This year’s silly season classic, at least according to foreign secretary Dominic Raab on the morning news, is the fall of Kabul
It’s all silly season stuff, this you know. It seems to come around every year. This year’s silly season classic, at least according to foreign secretary 多米尼克·拉布 on the morning news, is the fall of Kabul, the evacuation of 阿富汗 and the concomitant end of the west’s century-long fight to uphold the values of liberal democracy around the world. 在哪里, pray tell, is a parascending donkey when you need one?
仍然, at least this partly explains Raab’s reluctance to curtail his Cretan holiday even while the Taliban was busily overrunning the Afghan presidential palace. No doubt we can assume the foreign secretary was acting on top intel that a middle-aged lady on a suburban street in Coventry was about to drop a cat in a bin and so the Afghanistan stuff would soon just blow over.
“Silly season stuff” really was the foreign secretary’s best explanation for his own highly detailed uselessness as laid out in the Sunday newspapers. The same newspapers also carried the latest on the now ex-alpaca Geronimo, making it rather easy for the reader to discern what constitutes silly season and what does not. But not easy enough for the foreign secretary, sadly, who by Tuesday morning had had 48 hours to come up with a better explanation, but sadly hadn’t managed it.
One such “silly season story” was to be found in 星期日泰晤士报, in which a government minister explained that 1,000 more people now fearing for their lives could have been evacuated from Afghanistan if Raab had done what he’d been asked to do and engage Afghanistan’s neighbours with the effort, but he didn’t put in a single call for six months.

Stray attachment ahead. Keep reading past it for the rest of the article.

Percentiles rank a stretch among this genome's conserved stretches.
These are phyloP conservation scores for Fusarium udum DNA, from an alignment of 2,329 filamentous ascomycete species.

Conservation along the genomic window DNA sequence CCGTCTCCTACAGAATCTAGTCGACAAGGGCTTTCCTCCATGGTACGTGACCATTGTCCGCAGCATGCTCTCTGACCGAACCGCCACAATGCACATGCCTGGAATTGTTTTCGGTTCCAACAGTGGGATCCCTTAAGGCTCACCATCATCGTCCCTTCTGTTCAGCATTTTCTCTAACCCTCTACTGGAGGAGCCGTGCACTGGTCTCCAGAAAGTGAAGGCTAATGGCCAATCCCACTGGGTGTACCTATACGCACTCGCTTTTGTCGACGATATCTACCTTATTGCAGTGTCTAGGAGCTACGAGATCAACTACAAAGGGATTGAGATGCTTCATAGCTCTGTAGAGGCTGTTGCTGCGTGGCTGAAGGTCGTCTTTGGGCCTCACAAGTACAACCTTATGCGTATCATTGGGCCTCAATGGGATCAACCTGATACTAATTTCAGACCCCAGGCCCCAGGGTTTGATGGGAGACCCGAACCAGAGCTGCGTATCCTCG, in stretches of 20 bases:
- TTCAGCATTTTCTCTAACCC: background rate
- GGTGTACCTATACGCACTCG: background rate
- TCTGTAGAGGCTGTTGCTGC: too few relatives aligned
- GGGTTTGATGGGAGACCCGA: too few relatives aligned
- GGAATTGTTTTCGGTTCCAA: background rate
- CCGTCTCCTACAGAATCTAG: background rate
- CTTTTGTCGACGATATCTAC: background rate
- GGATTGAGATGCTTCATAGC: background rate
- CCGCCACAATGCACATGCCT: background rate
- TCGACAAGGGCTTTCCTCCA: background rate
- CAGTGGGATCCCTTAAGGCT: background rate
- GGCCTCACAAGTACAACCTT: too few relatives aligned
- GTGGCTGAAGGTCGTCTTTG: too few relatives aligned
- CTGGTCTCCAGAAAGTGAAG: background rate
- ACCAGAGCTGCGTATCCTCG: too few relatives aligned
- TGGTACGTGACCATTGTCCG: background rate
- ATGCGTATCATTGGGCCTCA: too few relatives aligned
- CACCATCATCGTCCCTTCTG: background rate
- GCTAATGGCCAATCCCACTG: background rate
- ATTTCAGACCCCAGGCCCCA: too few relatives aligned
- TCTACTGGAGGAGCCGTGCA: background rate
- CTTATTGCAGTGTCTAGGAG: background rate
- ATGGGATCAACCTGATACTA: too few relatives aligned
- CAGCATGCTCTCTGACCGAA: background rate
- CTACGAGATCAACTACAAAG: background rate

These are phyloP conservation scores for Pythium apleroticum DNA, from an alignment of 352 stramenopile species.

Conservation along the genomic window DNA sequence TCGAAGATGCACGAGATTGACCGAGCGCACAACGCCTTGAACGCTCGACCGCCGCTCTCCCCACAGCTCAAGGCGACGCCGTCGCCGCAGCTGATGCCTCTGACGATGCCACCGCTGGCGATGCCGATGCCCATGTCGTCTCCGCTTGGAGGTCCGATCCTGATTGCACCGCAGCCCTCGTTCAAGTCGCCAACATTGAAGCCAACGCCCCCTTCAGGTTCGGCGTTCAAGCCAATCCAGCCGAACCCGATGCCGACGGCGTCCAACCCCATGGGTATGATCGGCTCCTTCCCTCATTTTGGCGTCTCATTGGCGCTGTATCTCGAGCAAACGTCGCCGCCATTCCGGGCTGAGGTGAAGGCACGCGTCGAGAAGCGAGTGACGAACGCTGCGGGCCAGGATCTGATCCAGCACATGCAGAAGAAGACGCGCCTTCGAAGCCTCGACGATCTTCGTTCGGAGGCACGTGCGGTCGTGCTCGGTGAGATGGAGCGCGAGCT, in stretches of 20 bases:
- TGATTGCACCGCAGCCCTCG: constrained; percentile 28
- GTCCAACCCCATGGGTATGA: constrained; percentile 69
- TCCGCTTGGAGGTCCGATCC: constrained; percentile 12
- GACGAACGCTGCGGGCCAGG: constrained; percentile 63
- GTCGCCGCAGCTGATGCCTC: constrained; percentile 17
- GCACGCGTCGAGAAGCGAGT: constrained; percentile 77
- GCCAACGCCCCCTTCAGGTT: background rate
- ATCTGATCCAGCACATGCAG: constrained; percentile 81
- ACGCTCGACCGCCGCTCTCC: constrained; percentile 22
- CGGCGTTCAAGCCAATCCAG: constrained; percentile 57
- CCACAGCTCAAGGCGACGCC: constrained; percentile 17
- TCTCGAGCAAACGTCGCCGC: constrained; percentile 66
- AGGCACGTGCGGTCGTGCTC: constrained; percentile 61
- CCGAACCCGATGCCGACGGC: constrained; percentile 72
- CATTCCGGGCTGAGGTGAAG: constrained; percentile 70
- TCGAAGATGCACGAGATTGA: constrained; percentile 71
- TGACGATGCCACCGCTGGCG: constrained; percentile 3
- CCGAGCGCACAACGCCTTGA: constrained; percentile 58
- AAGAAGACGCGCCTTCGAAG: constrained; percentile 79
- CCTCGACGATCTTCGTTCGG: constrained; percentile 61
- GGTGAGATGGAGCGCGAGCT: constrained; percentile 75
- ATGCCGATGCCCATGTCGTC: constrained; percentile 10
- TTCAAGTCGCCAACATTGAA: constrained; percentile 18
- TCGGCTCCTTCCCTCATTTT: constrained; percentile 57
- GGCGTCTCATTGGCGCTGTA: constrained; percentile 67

“He just didn’t care,” is how a government official described Raab’s efforts. “He thought Afghanistan was yesterday’s war and the government was totally focused on Brexit.” These words were put to him on BBC Breakfast 和, managing to suppress a howl of murderous rage into a mere grimace of abject fury, the foreign secretary said the following words: “Of course August is known as the silly season for this kind of stuff.”
To which we can only repeat the point to which he have already alluded, which is that it really and truly isn’t. Silly season is not known for the greatest foreign policy disaster of the century, nor is it known for clear and direct quotations detailing the foreign secretary’s own clear failings in the task at hand.
仍然, Raab managed to elaborate further. It didn’t actually matter that he’d not made one phone call to the Afghan foreign secretary in the six months leading up to the fall of Kabul because, wait for it, it’s the people telling the newspapers about this stuff who are the ones not doing their jobs properly. “They’re either peripheral figures,” Raab explained, “or they frankly lack credibility because they should be focused on the job at hand.”
Again we must point out that he had two days to come up with this and the “lack of focus” angle is the one he went with. He who has spent almost two weeks now trying but failing to explain exactly where he was and what he was doing in a Cretan beach resort when the Taliban made it to the end of their 1,500-mile march to Kabul, which he hadn’t seen coming.
Most of the stories concerning Raab’s many overwhelming failures go on to very strongly intimate that he will be out of a job next year. On this evidence, it’s yet another highly uncomfortable truth that Raab knows is not going to go away.
It may, 实际上, be Mr Raab’s very last silly season in the job. However will we cope without him?